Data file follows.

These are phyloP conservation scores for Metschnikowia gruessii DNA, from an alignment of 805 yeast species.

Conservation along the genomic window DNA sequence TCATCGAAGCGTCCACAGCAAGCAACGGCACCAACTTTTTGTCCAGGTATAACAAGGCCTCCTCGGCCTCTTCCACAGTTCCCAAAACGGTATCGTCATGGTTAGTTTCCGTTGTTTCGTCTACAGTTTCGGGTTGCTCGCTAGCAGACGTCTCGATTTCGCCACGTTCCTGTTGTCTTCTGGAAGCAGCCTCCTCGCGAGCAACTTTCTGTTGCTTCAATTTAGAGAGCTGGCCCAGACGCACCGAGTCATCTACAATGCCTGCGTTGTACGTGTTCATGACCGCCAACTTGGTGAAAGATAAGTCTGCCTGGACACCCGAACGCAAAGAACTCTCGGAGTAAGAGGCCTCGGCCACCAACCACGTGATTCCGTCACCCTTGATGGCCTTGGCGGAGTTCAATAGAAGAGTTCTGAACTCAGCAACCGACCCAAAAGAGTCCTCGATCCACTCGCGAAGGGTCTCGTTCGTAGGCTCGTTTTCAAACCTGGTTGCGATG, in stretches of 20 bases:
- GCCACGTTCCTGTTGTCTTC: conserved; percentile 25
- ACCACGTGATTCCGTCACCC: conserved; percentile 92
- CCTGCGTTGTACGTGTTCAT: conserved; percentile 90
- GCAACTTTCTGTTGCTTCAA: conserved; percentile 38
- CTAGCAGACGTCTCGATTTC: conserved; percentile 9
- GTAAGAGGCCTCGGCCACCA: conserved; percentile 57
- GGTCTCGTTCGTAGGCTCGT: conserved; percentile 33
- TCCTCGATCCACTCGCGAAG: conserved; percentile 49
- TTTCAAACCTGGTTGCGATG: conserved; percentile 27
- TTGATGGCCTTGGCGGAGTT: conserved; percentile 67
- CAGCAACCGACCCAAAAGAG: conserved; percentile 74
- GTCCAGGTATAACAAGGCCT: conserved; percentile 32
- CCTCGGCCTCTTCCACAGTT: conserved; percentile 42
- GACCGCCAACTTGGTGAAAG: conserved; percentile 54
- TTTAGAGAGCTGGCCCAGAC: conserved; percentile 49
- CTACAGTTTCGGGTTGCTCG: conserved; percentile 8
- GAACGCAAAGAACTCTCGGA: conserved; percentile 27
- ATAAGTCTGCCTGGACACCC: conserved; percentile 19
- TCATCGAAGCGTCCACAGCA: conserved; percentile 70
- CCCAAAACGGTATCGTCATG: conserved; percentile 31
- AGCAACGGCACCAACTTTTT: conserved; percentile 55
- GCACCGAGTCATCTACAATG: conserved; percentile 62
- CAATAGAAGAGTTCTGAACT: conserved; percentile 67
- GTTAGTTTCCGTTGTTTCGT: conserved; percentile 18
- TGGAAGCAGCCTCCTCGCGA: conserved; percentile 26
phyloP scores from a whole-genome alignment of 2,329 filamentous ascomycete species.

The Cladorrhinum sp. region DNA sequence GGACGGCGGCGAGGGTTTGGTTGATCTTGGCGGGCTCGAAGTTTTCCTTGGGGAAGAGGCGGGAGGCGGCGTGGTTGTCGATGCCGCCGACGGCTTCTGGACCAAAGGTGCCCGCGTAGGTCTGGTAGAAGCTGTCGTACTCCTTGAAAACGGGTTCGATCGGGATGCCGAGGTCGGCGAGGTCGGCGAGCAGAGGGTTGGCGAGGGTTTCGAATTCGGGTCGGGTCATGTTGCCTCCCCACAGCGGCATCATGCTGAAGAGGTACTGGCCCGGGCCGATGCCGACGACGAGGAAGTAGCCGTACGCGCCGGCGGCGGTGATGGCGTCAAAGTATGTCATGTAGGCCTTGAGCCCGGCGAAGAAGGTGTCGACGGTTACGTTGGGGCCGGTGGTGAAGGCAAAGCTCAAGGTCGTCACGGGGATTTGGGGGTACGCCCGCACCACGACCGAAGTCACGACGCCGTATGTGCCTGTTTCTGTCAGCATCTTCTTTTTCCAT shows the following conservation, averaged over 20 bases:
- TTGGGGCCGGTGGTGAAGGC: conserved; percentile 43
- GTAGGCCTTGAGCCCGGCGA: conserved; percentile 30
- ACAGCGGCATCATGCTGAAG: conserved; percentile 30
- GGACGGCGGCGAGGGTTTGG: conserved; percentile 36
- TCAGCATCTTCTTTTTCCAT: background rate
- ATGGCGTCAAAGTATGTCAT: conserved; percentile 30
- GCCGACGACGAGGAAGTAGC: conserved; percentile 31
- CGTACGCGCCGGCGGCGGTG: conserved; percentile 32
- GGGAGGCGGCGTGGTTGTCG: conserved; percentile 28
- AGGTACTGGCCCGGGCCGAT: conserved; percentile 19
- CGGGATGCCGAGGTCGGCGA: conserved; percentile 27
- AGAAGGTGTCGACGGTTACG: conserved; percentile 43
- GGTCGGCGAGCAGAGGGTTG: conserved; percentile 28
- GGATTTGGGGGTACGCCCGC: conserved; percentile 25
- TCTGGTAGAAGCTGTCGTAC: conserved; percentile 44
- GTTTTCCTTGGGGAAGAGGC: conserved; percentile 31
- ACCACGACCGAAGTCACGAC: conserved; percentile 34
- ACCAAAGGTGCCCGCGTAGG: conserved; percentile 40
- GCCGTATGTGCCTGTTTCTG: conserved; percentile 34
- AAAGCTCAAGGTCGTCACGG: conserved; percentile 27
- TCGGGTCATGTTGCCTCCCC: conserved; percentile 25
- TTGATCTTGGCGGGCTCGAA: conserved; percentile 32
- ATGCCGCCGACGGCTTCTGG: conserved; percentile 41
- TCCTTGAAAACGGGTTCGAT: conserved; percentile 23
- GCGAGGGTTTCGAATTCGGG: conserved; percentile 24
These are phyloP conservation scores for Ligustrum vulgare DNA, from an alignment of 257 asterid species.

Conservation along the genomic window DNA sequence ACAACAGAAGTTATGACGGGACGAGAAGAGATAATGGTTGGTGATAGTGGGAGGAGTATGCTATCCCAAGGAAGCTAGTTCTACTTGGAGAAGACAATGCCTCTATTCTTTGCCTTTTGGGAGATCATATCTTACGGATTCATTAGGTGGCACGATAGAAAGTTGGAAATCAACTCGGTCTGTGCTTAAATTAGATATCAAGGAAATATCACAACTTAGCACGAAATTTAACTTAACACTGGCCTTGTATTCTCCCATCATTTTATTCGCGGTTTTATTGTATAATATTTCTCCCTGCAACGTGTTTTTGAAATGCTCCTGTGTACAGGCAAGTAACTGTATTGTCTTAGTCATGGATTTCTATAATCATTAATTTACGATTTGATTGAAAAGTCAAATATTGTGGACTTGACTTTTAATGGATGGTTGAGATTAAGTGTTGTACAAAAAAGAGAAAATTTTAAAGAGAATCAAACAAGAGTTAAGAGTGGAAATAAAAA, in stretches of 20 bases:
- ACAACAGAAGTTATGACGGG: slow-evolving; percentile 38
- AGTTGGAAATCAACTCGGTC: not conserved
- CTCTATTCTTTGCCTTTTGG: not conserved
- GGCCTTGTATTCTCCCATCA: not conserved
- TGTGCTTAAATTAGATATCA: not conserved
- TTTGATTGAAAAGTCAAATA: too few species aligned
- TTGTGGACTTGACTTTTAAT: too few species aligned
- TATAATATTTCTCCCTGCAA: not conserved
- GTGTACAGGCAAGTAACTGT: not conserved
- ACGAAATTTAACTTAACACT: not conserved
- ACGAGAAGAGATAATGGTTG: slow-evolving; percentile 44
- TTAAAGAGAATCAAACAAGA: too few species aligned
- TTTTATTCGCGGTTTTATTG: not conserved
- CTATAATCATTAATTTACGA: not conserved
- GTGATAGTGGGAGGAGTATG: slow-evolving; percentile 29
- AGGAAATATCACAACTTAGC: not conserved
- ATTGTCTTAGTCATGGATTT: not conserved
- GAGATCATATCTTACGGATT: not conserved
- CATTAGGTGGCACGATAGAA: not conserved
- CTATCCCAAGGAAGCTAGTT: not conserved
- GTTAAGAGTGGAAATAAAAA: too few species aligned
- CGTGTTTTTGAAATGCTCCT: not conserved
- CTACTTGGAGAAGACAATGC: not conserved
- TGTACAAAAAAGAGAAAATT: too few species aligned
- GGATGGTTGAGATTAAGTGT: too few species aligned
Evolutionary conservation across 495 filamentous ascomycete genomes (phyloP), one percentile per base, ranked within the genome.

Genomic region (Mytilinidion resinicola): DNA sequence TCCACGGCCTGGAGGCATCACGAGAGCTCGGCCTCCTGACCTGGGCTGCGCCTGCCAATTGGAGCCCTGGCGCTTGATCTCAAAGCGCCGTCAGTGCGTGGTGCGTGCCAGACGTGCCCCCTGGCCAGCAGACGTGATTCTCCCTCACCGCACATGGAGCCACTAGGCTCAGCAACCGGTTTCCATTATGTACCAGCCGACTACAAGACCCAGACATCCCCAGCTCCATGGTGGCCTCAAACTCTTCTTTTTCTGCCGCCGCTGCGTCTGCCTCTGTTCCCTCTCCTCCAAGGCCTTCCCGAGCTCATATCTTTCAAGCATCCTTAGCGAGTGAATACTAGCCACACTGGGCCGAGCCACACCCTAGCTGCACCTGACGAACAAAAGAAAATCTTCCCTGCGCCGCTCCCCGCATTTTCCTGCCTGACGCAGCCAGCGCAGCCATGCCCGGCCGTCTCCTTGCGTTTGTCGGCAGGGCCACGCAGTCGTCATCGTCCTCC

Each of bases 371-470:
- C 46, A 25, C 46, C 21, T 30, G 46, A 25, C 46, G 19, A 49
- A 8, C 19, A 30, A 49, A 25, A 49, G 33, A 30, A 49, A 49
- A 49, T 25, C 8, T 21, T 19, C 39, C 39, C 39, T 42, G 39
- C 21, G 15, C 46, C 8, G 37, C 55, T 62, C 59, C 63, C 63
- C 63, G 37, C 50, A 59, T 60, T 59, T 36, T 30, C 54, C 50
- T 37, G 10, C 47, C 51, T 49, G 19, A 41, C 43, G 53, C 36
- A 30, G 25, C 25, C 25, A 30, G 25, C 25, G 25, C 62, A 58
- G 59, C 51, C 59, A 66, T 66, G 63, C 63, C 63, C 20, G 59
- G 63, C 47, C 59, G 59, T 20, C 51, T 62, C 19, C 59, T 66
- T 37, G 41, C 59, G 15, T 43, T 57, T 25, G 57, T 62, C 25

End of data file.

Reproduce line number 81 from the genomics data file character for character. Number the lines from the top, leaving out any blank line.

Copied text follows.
- GGATGGTTGAGATTAAGTGT: too few species aligned